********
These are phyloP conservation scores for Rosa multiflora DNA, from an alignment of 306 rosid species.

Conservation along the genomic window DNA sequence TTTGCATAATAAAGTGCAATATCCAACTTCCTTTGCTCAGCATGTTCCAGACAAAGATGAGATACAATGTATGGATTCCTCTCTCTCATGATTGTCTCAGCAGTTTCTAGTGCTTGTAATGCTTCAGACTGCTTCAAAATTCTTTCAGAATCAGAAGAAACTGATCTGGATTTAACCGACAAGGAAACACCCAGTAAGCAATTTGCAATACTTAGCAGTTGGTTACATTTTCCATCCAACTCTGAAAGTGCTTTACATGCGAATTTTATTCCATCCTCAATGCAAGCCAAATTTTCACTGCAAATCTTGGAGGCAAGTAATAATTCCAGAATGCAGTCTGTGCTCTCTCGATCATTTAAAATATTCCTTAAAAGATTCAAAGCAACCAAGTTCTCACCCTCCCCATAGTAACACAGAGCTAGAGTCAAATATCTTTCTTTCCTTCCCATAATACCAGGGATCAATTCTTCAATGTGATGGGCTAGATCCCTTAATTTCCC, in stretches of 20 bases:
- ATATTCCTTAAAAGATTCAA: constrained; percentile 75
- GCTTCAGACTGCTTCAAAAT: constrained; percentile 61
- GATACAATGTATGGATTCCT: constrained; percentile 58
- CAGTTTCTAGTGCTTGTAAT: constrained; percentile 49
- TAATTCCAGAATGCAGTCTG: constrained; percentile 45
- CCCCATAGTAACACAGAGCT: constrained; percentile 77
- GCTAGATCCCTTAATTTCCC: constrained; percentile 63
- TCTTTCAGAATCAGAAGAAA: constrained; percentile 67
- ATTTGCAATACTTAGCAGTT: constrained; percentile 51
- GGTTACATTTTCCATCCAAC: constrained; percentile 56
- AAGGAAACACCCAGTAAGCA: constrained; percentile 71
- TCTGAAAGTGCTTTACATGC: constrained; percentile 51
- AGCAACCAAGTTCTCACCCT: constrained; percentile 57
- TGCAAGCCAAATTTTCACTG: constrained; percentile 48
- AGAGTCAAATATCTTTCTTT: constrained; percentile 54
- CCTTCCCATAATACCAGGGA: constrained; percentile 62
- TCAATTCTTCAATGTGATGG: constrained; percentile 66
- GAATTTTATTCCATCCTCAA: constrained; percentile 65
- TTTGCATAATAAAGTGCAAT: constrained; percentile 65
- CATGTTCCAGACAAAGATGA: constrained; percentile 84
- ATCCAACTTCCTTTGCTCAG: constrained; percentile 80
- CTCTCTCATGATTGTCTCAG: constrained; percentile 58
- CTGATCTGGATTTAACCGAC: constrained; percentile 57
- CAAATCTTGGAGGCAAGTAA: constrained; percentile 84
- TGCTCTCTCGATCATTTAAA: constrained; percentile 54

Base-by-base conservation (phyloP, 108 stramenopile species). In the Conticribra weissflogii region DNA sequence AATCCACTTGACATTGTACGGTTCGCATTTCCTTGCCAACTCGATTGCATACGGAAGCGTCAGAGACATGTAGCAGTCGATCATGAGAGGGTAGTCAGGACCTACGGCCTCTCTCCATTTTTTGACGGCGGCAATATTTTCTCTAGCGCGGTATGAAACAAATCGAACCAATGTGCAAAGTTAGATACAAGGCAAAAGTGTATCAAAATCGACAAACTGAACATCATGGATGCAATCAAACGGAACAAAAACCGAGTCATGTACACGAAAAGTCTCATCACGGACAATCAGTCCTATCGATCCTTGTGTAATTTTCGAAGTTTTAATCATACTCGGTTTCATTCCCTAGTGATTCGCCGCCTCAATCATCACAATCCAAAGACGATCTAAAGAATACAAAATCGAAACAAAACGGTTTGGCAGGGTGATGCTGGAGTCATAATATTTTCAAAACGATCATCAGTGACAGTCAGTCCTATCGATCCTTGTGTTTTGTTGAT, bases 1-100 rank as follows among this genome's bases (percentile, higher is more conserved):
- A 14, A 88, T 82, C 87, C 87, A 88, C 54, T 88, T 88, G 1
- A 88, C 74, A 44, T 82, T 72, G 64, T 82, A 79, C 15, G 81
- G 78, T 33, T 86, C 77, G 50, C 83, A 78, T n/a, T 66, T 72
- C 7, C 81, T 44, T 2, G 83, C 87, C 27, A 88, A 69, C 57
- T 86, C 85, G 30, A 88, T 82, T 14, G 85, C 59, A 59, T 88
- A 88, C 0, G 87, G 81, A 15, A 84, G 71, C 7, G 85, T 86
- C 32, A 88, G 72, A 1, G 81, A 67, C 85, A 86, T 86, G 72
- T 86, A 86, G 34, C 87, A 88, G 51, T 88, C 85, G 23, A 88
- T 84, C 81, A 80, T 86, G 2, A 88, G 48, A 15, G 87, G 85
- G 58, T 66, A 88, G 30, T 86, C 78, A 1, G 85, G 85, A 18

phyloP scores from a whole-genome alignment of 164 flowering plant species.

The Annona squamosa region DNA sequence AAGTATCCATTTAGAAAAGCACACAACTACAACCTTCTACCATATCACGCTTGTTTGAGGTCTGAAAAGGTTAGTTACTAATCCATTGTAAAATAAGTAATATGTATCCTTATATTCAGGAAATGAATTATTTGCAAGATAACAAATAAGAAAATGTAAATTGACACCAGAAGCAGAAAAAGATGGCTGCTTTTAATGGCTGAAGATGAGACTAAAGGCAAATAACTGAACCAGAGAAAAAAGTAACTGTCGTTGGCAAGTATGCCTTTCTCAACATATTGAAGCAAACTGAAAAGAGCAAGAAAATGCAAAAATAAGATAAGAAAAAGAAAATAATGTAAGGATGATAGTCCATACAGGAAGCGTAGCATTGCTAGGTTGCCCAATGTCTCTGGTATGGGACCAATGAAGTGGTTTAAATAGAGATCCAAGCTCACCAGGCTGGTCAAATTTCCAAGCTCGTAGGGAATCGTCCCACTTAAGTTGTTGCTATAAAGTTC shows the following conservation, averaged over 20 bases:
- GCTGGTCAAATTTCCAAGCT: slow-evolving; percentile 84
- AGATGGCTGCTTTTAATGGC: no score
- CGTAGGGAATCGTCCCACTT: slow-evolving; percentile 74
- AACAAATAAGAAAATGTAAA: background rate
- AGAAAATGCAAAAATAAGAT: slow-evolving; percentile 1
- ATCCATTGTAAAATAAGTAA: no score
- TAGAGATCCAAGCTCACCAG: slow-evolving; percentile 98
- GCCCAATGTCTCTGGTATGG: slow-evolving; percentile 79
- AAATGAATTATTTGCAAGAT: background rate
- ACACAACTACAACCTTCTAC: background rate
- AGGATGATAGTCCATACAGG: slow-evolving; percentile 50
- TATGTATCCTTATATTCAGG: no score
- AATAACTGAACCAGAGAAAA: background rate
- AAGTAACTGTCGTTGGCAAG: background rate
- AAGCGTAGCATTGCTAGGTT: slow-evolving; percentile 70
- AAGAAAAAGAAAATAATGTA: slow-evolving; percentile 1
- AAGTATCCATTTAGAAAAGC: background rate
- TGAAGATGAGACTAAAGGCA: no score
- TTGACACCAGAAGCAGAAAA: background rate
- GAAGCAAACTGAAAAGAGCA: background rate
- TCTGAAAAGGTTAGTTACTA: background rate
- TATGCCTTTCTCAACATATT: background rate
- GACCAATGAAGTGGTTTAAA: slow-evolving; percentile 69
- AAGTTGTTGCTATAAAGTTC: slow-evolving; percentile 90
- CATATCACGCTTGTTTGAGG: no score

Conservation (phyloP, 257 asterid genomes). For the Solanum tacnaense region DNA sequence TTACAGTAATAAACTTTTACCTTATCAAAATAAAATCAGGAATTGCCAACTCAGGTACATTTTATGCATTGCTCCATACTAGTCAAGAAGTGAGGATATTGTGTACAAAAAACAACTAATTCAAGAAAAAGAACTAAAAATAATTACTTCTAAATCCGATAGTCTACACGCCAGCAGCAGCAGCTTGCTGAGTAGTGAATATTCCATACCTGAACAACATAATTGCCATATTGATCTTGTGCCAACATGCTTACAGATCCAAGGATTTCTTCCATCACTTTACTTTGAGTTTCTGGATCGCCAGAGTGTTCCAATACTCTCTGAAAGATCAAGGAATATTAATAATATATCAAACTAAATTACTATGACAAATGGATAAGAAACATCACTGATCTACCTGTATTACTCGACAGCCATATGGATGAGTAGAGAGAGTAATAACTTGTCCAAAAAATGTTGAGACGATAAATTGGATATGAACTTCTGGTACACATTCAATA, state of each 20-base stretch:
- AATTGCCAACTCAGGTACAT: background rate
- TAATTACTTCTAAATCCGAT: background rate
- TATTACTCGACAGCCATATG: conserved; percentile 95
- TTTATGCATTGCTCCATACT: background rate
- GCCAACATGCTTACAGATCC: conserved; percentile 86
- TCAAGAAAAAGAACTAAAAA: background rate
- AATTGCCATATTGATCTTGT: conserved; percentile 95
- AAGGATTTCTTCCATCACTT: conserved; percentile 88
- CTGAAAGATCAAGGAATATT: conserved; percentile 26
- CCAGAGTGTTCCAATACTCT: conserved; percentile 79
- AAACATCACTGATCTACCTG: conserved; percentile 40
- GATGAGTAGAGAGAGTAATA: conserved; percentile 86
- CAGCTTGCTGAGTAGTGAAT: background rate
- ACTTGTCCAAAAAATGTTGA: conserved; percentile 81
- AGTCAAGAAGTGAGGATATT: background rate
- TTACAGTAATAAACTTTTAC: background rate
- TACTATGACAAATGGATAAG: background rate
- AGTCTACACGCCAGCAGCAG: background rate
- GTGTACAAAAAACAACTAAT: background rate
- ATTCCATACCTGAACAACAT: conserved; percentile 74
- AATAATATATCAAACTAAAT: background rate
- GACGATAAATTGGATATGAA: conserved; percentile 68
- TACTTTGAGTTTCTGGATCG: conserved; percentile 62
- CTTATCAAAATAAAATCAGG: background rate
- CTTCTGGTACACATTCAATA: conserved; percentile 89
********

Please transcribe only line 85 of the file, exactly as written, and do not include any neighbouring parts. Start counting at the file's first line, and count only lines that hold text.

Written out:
- GTGTACAAAAAACAACTAAT: background rate